Skip to main content /WORLD /WORLD


UK: Afghan campaign 'until summer'

Boyce said U.S. combat aircraft were being supported by British reconnaissance and refuelling planes
Boyce said U.S. combat aircraft were being supported by British reconnaissance and refuelling planes  

LONDON, England (CNN) -- The chief of Britain's defence staff says the military campaign in Afghanistan could last until next summer or beyond.

At a news briefing in London on Thursday with UK Defence Secretary Geoff Hoon, Admiral Sir Michael Boyce said it was difficult to predict how long military operations would last.

The campaign could end soon, he said, if the Taliban give up accused terror mastermind Osama bin Laden and there was a government that did not support terrorism.

But in the meantime, he said, there were still targets to be struck in Afghanistan and that Britain was continuing to support the U.S. campaign.

Attack on America
 CNN NewsPass Video 
Agencies reportedly got hijack tips in 1998
Intelligence intercept led to Buffalo suspects
Report cites warnings before 9/11
Timeline: Who Knew What and When?
Interactive: Terror Investigation
Terror Warnings System
Most wanted terrorists
What looks suspicious?
In-Depth: America Remembers
In-Depth: Terror on Tape
In-Depth: How prepared is your city?
On the Scene: Barbara Starr: Al Qaeda hunt expands?
On the Scene: Peter Bergen: Getting al Qaeda to talk

Boyce said the air operation was "impressive" so far but added: "We are very much still at the beginning. We are there for the long haul."

And, asked what the timescale of the campaign was, he said: "We must expect to go through the winter and into next summer at the very least."

Hoon said he was aware of Taliban claims that more than 100 civilians had been killed in the latest strikes. He said those claims could not be independently confirmed but asserted all efforts were being made to avoid civilian deaths.

"There is always going to be a risk, that can not be avoided," he said.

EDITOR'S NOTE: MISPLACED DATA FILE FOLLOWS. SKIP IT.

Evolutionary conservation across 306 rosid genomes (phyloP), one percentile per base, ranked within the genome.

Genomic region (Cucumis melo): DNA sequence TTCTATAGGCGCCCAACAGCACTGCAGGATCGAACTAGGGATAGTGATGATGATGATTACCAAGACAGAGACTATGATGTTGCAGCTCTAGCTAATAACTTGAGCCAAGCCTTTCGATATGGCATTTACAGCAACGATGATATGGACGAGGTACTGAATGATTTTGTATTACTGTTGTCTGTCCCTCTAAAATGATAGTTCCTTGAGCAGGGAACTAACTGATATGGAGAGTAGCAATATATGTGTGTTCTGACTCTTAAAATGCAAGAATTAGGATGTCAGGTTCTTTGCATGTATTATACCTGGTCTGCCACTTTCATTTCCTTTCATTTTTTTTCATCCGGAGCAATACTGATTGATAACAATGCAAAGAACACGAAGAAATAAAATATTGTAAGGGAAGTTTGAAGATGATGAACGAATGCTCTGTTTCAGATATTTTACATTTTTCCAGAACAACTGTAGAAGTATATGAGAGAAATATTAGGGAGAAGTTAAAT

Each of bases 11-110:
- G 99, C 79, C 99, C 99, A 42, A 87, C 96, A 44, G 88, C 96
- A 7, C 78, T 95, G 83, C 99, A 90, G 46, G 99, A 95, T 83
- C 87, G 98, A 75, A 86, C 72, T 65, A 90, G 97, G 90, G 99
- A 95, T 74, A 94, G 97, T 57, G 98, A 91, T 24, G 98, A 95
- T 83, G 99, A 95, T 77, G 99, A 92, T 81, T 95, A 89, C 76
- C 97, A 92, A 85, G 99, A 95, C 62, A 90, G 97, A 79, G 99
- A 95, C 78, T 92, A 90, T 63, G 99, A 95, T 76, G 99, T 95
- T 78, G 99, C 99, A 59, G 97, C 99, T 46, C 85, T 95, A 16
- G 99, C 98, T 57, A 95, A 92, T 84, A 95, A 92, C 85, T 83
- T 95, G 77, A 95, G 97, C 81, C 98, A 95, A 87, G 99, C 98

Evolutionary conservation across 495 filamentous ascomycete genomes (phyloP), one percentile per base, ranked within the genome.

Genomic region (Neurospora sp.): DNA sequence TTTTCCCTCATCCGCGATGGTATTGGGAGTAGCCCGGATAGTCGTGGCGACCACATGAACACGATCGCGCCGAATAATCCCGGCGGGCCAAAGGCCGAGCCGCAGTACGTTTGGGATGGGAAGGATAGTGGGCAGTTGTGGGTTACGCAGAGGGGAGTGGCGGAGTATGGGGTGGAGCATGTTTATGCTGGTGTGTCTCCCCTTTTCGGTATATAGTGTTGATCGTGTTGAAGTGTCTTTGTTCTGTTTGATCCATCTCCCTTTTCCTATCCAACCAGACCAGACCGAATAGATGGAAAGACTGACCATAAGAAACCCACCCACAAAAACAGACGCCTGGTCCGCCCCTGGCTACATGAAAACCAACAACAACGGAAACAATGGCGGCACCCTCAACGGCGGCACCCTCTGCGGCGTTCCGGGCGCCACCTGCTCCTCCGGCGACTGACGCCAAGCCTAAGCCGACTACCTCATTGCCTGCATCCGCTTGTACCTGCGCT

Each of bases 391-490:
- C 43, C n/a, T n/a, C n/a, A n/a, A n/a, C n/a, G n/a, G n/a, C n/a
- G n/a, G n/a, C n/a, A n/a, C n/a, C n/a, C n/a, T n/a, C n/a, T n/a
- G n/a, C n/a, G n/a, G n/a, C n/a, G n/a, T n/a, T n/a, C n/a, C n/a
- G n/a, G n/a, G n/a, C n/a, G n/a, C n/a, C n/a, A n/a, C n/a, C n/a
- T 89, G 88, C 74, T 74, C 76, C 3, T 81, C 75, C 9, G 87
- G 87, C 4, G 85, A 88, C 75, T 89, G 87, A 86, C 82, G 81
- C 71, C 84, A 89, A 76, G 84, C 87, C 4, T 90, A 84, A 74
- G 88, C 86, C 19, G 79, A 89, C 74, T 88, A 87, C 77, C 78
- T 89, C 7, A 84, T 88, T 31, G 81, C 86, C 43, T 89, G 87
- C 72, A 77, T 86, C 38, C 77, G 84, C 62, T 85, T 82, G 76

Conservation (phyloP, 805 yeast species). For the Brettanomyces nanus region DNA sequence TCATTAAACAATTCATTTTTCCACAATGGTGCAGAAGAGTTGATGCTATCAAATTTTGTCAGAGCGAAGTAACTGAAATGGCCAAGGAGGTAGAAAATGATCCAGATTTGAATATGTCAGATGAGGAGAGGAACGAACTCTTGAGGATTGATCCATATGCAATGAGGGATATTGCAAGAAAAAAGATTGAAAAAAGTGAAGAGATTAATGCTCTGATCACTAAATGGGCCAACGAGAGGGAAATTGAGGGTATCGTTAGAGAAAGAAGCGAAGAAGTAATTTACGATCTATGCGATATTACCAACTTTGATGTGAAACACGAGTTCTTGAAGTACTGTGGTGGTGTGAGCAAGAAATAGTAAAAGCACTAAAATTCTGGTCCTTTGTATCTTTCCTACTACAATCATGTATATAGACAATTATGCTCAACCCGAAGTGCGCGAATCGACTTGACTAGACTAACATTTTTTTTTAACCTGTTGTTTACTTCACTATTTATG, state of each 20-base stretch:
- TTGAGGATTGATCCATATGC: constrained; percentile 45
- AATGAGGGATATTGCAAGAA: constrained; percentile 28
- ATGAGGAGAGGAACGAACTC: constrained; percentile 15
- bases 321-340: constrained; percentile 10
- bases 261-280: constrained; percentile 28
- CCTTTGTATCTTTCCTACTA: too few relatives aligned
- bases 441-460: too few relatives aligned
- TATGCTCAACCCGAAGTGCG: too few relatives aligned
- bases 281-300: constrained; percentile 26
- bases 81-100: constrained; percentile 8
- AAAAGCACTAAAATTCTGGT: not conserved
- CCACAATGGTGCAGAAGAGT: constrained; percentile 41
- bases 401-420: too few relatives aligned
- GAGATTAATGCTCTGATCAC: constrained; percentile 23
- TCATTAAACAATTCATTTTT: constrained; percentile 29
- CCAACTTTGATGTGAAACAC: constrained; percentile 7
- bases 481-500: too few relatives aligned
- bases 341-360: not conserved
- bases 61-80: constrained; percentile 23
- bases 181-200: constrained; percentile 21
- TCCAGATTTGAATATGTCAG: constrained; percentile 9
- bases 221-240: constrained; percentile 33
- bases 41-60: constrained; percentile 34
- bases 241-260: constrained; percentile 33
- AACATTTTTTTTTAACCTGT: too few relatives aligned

"It is becoming clear that the U.S. and UK carefully targeted strikes are increasingly effective," Hoon said. "We have inflicted damage on bin Laden's organisation, terrorist training camps and the military infrastructure of the Taliban regime that shelters and protects him."

The defence minister said: "It is clear that the coalition is already having an impact on Taliban cohesion. Reports suggest that some of (Taliban supreme leader) Mullah Omar's followers are starting to have second thoughts. Some are clearly defecting."

However, he said the defections were not at a level that would suggest the Taliban are losing control of the government.

Boyce said the coalition had air superiority over Afghanistan, but U.S. and British planes still face threats from portable anti-aircraft missiles and anti-aircraft guns.

He said British reconnaissance and aerial refuelling planes were supporting the strikes by U.S. combat aircraft.

Boyce said Britain's forces had not launched any combat strikes since its submarines fired cruise missiles at Afghanistan last Sunday and added that there may be a lull in the bombing as the impact of the attacks is assessed.


• Hoon: Ground troops an 'option'
October 9, 2001

• Ministry of Defence

Note: Pages will open in a new browser window
External sites are not endorsed by CNN Interactive.


Back to the top